From: "ANNIE GAZDAG" <GAZDAG@GANDALF.PHYSED.WISC.EDU>
Subject: Re: Natural vs. Man-made pesticides
Organization: U.W. Dept. of Kinesiology
Threat to human health posed by minute residues of man-made chemicals is small
>>When I read this response, I chuckled to myself. What about the
>>herbicides and pesticides on the vegetables? Vegetables even
>>produce substances to ward of bugs and disease that are sometimes
>>more toxic than what is applied to them by a farmer.
>>Kevin Kelly, LRD
>how about eating organically grown vegtables then?
>i'd like to know what substances plants produce that are more toxic
>than what a farmer uses on his fields. i'll take my chances with the
>plants any day.
Why? Just like vitamins: it doesn't matter if a plant made a given
compound, or a chemist. If a compound affects how a fungus
synthesizes its cell wall by inhibiting an enzyme only the
threatening plant fungus produces, how is this going to affect
Please refer to some of the latest opinions of Dr Bruce Aimes, the
legendary biochemist at UC Berkeley who came up with the Aimes test
which was so widely used in the 70's to test compounds for their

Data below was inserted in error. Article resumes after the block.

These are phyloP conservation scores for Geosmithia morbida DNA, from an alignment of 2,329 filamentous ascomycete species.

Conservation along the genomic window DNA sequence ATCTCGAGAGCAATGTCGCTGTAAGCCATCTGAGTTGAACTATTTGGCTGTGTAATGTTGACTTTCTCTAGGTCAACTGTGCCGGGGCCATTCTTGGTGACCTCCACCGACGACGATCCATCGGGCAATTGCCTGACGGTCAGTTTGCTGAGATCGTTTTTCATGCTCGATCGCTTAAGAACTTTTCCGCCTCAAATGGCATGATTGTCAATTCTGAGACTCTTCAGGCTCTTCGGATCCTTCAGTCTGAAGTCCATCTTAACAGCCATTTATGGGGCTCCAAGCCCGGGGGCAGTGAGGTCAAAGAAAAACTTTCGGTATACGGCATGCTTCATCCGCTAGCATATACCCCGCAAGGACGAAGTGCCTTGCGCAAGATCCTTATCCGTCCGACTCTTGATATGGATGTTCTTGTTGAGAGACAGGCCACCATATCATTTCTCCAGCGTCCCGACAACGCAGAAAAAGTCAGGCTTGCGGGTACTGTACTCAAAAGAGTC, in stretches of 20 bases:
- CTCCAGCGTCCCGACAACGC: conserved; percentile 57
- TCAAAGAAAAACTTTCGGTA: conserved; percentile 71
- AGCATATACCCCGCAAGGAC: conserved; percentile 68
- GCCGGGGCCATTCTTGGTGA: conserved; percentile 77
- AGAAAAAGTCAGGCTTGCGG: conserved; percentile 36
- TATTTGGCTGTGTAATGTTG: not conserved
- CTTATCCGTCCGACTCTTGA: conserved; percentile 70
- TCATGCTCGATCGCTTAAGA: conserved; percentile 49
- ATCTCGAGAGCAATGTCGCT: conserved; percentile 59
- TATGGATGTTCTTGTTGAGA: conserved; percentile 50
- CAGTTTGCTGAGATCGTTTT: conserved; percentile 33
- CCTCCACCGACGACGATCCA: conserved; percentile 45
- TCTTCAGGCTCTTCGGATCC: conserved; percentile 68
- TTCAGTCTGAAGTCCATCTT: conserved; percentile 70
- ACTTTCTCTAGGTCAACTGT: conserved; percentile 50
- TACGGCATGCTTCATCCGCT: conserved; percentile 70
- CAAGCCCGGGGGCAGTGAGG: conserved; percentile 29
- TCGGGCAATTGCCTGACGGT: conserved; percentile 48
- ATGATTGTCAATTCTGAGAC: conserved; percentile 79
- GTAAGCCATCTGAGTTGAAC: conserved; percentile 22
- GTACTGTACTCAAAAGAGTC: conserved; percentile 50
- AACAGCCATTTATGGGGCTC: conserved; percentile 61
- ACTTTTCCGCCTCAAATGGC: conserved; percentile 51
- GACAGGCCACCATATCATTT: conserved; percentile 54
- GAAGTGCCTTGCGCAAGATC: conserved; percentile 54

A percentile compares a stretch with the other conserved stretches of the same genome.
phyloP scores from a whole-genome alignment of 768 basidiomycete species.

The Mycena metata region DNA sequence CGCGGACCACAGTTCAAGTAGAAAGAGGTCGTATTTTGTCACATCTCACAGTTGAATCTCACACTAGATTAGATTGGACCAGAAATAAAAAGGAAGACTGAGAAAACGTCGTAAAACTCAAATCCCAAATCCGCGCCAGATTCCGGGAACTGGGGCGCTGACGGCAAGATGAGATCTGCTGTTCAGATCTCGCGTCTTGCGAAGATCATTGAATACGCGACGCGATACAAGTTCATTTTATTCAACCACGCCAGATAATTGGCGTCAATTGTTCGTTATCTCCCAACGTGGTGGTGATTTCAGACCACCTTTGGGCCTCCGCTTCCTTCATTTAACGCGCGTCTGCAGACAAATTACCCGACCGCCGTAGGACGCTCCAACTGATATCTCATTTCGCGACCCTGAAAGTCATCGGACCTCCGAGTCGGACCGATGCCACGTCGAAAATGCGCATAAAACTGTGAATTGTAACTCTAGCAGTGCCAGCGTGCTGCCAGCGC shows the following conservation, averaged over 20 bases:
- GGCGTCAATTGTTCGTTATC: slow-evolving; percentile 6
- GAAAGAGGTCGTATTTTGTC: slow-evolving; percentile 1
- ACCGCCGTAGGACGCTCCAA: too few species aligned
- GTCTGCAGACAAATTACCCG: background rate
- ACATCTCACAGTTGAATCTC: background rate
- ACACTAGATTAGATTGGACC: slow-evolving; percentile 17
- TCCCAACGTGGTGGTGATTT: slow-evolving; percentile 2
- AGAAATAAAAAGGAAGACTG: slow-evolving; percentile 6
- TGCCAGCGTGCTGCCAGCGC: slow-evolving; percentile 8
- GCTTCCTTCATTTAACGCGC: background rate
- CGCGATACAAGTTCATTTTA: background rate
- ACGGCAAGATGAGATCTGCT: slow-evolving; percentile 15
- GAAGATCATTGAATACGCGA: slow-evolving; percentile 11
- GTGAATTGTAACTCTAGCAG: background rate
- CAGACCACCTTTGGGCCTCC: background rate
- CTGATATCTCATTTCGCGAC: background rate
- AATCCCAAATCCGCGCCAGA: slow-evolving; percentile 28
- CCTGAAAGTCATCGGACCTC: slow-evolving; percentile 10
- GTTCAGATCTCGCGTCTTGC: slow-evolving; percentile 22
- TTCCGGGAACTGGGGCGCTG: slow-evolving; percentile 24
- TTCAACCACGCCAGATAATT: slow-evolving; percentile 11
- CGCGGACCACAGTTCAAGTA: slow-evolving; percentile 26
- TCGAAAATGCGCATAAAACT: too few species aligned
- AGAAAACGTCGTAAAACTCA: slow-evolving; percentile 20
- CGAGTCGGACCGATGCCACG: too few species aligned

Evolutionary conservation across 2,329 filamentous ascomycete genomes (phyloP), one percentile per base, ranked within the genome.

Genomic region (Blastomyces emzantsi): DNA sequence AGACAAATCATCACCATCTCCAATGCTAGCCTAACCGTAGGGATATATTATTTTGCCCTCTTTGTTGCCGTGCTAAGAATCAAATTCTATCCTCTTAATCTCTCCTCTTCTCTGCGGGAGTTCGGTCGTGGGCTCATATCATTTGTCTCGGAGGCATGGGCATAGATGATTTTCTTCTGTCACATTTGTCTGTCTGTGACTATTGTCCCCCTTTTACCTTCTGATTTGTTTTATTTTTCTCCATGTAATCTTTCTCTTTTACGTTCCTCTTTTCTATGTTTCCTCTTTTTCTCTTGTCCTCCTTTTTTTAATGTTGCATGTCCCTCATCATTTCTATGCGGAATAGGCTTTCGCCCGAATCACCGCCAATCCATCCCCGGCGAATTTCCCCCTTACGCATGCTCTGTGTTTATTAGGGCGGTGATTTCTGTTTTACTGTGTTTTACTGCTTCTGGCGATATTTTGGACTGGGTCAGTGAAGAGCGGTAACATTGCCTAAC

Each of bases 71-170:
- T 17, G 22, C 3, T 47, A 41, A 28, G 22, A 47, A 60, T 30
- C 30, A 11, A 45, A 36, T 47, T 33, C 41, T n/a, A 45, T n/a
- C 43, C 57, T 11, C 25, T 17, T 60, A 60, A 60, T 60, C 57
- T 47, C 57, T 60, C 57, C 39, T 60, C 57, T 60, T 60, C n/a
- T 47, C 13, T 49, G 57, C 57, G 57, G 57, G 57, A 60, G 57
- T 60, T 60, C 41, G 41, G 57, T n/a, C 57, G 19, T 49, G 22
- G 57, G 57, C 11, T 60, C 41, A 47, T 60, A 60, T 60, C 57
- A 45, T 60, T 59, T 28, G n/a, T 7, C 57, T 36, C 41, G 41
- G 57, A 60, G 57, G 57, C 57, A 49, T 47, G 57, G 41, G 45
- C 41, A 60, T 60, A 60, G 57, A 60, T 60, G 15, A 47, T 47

mutagenic capacity. Results from these experiments were extrapolated
into conclusions that tons of additives in our food supply were
cancer-causing. He later tested extracts from mushrooms and celery
and tons of other plants. Lo and behold, it was either mushrooms or
celery, but one of these was far more mutagenic than any food
additive he had tested. The point being, and Dr Aimes has expressed
these ideas in several popular press articles (I can't remember
exactly where I've read them), that we eat loads of compounds every
day in the plants we eat that have the capacity to kill insects and
other competing organisms. Yet, we are not affected. The threat to
human health posed by minute residues of man-made chemicals is so
small, and Dr Aimes predicts, can be totally counteracted by eating
fresh fruits and veggies because of the loads of antioxidants and
phytochemicals ineherent in these foods.
...just a thought to broaden one's perspective on the issue at hand.